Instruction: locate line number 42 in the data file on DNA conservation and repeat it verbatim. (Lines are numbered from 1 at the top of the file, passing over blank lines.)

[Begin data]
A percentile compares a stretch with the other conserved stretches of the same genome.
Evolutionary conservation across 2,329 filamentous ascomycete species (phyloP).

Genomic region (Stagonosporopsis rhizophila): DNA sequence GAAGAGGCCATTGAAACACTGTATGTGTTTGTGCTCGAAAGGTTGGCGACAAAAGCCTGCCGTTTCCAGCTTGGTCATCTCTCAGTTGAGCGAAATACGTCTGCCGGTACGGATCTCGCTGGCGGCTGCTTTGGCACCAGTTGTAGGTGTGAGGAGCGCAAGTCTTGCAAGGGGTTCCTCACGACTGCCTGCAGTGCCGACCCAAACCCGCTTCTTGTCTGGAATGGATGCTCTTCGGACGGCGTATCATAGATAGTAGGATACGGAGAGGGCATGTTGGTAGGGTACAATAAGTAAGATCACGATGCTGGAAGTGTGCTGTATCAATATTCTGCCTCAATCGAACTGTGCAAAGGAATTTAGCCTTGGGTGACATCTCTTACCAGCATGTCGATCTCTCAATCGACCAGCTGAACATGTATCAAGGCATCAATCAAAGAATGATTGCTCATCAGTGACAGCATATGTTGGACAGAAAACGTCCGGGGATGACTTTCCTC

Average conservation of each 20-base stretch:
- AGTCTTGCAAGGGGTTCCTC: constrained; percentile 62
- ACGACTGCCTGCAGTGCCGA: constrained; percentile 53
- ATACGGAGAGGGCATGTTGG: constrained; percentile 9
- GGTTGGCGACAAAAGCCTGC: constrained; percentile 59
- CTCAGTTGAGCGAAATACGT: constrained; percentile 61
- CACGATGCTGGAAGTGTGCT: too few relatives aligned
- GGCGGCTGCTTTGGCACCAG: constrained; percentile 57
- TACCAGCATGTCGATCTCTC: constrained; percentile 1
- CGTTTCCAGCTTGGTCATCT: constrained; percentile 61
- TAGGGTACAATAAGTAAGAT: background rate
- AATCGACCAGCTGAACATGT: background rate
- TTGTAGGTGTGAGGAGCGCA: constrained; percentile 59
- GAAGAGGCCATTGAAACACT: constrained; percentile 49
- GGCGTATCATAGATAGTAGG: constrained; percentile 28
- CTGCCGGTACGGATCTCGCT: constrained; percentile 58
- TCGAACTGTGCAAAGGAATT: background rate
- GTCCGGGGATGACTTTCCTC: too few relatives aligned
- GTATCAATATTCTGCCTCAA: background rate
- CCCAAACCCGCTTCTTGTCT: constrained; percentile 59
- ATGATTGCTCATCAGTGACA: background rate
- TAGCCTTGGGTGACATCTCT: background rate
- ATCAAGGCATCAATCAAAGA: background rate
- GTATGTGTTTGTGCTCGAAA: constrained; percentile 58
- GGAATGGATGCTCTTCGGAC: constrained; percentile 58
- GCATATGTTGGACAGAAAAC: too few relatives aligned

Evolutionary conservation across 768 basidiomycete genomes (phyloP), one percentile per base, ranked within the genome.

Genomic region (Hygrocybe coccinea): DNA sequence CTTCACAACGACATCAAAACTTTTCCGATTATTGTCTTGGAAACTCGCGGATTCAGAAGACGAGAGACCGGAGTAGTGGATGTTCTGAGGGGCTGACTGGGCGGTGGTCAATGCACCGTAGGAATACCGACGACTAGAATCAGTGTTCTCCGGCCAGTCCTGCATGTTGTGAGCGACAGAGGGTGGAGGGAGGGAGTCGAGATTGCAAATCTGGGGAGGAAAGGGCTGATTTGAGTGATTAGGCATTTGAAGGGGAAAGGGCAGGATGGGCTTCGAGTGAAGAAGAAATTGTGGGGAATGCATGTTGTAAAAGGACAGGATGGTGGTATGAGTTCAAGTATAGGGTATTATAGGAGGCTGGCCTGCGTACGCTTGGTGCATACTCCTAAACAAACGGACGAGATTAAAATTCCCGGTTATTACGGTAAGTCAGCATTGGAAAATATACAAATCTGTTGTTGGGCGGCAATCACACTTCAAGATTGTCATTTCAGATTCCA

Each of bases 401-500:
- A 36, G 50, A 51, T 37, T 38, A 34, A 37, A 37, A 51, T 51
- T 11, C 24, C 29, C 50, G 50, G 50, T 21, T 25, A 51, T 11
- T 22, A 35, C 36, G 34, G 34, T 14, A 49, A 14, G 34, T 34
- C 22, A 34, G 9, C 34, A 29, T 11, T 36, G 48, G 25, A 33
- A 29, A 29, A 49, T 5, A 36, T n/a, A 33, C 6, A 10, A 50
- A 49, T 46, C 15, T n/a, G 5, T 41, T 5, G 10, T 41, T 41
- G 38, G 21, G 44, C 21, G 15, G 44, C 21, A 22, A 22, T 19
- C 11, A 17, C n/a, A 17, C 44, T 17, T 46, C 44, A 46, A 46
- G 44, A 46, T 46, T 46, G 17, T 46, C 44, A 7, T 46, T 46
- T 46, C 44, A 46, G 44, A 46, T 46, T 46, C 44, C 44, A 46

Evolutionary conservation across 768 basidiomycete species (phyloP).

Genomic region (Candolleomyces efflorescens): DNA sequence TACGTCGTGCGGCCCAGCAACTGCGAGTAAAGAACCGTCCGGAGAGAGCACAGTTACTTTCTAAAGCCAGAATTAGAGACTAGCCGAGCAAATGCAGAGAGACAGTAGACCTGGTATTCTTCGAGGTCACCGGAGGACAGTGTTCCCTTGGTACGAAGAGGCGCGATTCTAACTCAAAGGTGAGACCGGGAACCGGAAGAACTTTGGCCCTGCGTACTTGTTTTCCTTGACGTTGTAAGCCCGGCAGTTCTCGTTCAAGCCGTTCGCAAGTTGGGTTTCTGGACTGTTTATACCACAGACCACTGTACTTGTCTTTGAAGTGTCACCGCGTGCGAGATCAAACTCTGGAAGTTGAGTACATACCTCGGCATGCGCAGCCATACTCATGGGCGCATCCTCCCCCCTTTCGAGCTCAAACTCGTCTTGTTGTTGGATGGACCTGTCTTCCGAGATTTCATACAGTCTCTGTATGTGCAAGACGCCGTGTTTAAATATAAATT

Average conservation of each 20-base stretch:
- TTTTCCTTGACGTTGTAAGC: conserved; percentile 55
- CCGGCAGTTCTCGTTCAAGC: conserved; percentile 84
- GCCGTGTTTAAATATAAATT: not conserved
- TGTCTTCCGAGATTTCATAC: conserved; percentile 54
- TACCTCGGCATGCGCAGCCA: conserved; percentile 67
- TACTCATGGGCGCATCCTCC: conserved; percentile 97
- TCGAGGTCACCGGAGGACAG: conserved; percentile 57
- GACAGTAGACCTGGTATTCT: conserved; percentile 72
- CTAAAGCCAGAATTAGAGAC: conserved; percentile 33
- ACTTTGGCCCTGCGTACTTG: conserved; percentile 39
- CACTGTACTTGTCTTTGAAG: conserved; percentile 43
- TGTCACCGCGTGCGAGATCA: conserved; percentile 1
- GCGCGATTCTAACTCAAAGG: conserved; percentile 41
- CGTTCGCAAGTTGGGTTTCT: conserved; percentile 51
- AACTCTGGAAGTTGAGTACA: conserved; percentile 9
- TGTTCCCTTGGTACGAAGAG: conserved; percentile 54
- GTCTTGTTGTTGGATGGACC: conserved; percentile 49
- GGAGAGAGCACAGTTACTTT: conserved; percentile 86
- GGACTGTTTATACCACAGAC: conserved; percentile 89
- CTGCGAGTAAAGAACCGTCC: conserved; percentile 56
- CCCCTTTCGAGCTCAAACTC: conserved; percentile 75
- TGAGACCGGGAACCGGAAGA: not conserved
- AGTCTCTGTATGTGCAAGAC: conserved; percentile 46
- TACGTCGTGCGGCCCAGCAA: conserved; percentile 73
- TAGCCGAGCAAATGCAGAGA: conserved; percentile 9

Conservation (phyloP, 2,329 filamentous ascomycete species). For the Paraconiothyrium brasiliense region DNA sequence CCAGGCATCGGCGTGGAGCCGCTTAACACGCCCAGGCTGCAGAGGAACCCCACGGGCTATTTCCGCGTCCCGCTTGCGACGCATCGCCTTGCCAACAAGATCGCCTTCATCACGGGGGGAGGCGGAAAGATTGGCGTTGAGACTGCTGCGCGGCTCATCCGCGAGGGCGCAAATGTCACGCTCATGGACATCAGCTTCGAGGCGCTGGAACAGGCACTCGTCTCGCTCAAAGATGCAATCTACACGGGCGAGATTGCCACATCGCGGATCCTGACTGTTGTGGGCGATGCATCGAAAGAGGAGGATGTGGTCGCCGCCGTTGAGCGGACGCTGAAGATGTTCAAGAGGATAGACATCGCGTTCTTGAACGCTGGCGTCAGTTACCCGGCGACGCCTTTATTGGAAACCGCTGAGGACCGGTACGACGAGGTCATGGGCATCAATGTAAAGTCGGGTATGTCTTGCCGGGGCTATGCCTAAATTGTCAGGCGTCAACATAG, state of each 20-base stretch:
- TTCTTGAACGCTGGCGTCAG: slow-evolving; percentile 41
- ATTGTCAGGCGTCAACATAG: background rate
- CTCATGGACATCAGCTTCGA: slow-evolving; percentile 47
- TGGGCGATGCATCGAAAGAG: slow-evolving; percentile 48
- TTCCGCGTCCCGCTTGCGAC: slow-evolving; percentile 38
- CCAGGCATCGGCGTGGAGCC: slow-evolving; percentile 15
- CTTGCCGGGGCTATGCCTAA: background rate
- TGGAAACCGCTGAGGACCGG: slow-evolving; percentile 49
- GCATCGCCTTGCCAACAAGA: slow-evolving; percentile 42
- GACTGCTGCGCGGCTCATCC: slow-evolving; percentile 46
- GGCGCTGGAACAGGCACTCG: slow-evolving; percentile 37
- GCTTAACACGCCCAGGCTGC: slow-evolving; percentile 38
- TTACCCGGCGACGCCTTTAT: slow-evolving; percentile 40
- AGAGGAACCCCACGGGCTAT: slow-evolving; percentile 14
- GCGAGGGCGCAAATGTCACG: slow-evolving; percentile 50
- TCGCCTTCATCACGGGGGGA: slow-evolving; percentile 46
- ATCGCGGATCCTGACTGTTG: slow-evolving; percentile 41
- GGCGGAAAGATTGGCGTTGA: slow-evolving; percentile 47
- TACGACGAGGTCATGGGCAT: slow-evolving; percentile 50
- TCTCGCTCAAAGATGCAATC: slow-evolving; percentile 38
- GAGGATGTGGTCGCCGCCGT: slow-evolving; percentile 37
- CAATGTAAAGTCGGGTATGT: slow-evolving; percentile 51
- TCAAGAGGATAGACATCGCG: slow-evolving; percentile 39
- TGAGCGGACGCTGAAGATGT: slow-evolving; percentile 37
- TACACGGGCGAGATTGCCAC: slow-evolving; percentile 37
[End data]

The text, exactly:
- T 46, C 44, A 46, G 44, A 46, T 46, T 46, C 44, C 44, A 46